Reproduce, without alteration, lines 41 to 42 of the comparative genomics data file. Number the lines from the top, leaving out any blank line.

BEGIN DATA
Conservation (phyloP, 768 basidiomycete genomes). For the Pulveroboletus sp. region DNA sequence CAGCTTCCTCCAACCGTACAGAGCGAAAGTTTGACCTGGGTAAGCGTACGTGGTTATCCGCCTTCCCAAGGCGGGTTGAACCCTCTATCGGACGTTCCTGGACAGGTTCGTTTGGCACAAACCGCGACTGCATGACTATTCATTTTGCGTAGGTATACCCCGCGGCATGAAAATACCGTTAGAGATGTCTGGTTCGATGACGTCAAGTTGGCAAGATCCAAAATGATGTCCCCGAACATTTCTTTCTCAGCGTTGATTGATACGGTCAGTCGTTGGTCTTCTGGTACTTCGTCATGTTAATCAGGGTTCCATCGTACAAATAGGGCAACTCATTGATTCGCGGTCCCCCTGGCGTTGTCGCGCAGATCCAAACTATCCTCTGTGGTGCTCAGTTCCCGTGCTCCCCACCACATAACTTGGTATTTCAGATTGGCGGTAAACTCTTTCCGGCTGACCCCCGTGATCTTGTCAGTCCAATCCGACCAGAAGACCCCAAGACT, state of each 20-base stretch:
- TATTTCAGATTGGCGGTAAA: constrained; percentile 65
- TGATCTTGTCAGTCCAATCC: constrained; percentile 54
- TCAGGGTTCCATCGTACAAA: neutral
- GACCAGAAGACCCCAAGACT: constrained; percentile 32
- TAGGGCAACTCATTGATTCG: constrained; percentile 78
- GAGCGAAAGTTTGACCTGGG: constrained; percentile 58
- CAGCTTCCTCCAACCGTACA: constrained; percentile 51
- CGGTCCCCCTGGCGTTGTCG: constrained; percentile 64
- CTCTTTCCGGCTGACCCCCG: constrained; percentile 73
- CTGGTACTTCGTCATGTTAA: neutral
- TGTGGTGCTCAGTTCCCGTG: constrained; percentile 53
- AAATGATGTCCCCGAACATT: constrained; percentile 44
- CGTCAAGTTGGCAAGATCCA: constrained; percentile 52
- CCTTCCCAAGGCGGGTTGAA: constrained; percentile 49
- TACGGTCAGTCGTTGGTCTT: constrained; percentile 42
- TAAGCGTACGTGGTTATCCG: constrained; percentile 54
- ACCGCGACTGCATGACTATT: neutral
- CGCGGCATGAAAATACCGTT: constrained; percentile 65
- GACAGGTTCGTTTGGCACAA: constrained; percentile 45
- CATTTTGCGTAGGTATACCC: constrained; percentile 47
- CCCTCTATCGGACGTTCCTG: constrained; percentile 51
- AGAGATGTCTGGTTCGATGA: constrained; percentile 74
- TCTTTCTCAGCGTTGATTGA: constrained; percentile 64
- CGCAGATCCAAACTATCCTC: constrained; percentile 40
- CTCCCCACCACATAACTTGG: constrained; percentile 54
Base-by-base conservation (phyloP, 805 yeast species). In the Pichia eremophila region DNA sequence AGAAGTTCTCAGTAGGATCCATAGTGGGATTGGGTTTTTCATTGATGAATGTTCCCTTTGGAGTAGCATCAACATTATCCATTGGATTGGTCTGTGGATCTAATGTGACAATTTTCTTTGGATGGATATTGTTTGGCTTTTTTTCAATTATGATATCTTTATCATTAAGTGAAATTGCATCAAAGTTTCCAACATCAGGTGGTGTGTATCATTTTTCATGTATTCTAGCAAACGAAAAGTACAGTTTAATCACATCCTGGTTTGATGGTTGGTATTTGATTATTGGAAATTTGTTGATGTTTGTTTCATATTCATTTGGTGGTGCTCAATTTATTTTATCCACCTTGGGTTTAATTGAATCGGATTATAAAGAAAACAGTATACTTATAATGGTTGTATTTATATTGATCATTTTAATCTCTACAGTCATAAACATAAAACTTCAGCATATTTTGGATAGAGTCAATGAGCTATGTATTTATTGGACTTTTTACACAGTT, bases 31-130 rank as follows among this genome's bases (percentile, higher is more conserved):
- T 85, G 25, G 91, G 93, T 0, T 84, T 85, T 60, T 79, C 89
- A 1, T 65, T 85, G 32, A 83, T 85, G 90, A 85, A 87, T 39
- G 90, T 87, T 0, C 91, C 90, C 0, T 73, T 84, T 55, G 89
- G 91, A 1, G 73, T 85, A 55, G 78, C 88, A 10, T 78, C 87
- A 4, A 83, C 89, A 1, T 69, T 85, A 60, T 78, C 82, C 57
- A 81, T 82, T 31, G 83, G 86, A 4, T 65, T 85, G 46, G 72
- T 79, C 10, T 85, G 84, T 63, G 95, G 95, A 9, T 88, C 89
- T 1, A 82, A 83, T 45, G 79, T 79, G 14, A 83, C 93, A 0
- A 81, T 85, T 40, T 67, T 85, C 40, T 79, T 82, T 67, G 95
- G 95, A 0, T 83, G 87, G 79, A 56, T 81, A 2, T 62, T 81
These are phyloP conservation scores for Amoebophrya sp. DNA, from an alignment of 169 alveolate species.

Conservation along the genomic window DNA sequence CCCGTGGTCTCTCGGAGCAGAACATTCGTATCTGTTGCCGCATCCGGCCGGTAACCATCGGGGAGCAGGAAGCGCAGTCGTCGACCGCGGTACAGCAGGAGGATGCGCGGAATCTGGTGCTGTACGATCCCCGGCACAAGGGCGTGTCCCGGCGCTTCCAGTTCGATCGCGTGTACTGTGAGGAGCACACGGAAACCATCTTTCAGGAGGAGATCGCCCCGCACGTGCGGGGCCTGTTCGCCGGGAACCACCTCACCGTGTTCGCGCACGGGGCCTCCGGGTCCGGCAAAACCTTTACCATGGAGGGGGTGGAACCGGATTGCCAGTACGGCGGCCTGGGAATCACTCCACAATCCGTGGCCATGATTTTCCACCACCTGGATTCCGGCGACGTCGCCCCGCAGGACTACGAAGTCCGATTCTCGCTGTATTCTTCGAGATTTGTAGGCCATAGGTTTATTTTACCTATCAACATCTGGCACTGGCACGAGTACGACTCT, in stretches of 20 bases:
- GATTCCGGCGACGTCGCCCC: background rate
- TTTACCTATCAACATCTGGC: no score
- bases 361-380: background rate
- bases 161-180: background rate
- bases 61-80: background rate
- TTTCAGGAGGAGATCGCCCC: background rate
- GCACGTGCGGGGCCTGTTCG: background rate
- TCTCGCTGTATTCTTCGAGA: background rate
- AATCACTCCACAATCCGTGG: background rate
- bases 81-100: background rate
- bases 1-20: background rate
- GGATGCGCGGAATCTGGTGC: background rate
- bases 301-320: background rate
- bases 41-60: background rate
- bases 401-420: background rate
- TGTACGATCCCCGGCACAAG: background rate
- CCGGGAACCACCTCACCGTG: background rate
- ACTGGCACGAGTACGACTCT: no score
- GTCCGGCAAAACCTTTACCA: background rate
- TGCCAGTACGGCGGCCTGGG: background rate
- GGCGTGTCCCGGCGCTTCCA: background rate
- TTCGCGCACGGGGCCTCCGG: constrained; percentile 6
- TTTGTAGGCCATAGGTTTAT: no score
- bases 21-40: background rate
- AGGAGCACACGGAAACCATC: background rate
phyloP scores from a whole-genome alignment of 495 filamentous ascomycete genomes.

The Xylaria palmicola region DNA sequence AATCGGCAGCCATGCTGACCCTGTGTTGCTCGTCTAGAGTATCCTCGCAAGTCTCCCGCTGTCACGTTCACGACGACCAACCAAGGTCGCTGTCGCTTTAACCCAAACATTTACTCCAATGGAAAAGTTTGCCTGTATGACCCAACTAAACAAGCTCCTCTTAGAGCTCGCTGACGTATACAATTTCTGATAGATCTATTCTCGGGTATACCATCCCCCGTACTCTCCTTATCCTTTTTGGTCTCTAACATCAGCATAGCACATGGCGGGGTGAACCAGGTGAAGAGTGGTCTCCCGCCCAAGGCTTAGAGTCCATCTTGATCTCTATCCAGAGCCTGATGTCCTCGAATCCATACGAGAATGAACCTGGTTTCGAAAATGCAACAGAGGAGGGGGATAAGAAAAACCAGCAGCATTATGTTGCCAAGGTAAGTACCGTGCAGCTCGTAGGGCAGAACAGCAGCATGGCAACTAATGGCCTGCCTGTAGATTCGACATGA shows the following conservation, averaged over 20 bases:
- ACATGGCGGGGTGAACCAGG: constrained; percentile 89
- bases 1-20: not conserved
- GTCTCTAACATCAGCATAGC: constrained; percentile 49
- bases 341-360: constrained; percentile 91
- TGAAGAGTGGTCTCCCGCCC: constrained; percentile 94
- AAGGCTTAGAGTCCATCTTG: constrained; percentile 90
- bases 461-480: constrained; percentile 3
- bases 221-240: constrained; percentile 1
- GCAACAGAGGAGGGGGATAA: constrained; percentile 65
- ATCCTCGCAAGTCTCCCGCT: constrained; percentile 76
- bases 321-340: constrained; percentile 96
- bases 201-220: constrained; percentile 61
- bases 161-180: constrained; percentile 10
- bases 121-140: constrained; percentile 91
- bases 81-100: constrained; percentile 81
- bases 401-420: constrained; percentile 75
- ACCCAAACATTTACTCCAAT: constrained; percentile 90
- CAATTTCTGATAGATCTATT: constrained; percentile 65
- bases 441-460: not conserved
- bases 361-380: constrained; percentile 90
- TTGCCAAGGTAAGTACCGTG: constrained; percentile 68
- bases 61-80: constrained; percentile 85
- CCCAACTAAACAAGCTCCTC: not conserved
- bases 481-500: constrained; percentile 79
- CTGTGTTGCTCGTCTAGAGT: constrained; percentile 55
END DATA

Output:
- TTTACCTATCAACATCTGGC: no score
- bases 361-380: background rate